Advancing the Human Right to Health Oxford University Press  |  September 9, 2013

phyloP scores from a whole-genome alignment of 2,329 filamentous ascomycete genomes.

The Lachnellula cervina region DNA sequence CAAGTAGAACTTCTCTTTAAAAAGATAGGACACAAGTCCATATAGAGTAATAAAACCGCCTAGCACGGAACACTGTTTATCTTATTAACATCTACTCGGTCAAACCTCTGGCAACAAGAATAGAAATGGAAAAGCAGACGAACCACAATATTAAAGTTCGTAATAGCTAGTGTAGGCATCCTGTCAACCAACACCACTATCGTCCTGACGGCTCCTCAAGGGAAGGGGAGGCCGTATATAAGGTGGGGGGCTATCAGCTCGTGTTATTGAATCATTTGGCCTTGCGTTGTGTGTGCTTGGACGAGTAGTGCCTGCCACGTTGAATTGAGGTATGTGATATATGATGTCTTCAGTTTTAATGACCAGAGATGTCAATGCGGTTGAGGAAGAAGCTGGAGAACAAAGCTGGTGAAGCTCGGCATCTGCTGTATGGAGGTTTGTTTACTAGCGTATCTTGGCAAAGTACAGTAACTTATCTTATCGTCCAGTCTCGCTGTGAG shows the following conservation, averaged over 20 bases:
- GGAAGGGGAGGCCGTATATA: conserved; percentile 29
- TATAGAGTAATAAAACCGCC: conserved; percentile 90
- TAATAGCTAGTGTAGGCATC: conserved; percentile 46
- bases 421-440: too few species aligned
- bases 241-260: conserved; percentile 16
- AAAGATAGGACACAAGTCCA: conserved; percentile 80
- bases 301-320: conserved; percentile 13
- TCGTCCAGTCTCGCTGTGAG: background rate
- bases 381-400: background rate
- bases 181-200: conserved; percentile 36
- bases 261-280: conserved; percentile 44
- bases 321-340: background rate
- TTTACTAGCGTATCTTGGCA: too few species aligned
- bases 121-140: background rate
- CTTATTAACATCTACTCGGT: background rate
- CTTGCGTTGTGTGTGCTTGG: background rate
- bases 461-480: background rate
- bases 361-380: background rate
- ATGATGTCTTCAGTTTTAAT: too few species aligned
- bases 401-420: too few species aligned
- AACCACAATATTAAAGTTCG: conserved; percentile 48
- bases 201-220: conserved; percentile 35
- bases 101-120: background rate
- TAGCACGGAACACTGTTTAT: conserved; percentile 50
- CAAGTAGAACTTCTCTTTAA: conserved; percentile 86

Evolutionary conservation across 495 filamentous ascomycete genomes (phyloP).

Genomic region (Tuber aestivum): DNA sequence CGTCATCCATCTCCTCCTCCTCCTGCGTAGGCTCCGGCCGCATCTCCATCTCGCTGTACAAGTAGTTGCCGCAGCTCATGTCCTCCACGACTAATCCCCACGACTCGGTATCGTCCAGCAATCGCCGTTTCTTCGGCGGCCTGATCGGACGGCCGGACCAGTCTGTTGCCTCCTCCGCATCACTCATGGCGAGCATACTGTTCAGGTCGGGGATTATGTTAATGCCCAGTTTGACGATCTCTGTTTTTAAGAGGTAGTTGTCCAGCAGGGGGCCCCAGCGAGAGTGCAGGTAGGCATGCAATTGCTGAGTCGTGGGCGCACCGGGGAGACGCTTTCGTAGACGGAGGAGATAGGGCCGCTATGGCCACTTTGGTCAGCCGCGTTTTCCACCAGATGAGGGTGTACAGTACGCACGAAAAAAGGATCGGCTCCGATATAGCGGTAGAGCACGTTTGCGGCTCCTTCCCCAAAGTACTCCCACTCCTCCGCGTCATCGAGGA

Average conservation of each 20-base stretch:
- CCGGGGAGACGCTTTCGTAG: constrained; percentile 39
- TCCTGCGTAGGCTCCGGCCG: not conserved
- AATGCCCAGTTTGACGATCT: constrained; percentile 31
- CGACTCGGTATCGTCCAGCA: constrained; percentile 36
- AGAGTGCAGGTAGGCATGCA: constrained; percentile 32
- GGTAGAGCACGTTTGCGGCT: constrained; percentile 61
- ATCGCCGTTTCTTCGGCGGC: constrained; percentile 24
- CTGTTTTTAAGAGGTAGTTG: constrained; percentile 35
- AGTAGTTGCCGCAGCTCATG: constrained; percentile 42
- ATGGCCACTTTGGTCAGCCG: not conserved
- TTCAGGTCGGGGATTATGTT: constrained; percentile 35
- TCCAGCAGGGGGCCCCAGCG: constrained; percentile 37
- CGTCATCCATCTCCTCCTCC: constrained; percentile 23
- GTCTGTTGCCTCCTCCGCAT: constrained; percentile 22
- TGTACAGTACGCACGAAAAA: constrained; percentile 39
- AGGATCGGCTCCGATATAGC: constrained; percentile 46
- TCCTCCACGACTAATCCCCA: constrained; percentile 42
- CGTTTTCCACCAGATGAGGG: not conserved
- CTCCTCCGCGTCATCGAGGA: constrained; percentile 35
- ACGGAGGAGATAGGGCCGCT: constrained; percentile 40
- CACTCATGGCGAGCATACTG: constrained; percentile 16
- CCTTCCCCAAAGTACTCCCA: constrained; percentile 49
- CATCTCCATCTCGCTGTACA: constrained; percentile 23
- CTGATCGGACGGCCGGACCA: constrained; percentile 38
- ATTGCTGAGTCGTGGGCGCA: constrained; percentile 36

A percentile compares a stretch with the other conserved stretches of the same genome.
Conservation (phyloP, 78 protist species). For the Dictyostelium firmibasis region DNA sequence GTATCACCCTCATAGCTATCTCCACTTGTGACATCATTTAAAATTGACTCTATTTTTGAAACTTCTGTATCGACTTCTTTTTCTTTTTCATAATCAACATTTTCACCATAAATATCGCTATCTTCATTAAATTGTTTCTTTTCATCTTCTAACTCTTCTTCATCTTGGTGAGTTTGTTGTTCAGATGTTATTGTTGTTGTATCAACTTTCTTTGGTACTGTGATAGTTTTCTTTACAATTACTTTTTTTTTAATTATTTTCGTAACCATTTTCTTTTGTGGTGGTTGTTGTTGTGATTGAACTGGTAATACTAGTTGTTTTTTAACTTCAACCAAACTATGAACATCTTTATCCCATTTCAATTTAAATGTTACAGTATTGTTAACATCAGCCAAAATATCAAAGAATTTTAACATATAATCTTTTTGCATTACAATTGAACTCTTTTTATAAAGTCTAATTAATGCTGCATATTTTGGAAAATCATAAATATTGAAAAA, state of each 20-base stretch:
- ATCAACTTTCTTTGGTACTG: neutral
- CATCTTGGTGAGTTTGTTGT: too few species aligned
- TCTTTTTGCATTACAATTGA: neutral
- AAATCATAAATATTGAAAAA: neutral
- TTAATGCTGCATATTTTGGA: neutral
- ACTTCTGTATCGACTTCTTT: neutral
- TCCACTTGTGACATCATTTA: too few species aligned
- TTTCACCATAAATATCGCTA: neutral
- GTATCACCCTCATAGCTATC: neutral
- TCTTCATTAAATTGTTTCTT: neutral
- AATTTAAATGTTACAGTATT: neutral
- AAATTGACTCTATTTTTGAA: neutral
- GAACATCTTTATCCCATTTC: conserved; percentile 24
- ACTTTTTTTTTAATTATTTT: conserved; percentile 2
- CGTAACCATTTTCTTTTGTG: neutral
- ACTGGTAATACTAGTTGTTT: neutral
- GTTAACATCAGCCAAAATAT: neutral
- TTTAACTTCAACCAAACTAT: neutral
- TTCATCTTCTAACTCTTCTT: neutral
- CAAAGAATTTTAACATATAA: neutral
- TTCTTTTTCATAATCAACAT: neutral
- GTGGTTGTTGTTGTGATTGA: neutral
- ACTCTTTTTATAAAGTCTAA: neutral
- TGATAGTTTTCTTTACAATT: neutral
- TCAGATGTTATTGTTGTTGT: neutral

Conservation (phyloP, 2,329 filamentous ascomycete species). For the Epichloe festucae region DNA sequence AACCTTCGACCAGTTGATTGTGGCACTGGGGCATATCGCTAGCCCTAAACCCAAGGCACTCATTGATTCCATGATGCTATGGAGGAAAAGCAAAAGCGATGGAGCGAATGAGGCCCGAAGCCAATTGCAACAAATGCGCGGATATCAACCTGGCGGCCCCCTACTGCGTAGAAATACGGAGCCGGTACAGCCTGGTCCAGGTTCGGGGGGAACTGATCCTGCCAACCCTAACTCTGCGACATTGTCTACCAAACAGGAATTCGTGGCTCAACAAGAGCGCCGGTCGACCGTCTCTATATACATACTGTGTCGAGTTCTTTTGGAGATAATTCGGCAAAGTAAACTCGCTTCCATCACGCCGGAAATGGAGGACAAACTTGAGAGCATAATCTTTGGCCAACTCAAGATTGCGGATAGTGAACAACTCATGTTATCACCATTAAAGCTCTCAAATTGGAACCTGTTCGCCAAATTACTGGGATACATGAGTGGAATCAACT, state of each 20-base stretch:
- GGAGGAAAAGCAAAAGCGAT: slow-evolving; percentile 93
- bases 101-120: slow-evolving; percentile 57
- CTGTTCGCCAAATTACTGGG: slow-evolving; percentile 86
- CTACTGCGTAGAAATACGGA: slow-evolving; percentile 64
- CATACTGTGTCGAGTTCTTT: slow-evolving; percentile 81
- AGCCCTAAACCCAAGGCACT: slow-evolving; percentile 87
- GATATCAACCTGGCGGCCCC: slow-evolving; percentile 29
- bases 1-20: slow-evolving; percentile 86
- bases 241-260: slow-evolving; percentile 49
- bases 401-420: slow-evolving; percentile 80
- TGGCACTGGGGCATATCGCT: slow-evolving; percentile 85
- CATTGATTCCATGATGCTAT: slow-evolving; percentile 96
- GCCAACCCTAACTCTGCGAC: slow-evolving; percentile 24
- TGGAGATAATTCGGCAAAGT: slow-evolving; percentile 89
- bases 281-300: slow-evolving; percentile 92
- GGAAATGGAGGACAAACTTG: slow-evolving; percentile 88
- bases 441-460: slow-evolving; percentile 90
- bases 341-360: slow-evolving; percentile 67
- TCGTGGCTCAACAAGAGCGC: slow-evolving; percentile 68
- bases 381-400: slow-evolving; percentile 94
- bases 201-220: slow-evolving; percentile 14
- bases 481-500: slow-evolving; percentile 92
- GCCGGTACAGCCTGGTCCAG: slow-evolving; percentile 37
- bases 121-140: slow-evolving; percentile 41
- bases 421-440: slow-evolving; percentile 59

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This chapter discusses some of the aspects and areas of contention around right to health litigation. It begins with a brief overview of the history of right to health litigation, including litigation that protects health through the use of other health-related rights that are socioeconomic, civil, or political in nature, such as the right to life. It then introduces some of the main arguments used to challenge the increasing use of the courts to promote the right to health and the public policymaking that this often entails. These arguments question whether courts are breaching democratic principles, such as separation of powers, when they order the provision of medicines or treatments, or rule on regulatory aspects of the health system. Next, the chapter explores whether a codified right to health is necessary to foster right to health litigation, and the effects that individual litigation may have on effectuating broader systemic changes that could benefit population health. It concludes with a brief discussion on whether courts are promoting or undermining one of the central tenants of the right to health: health equity.

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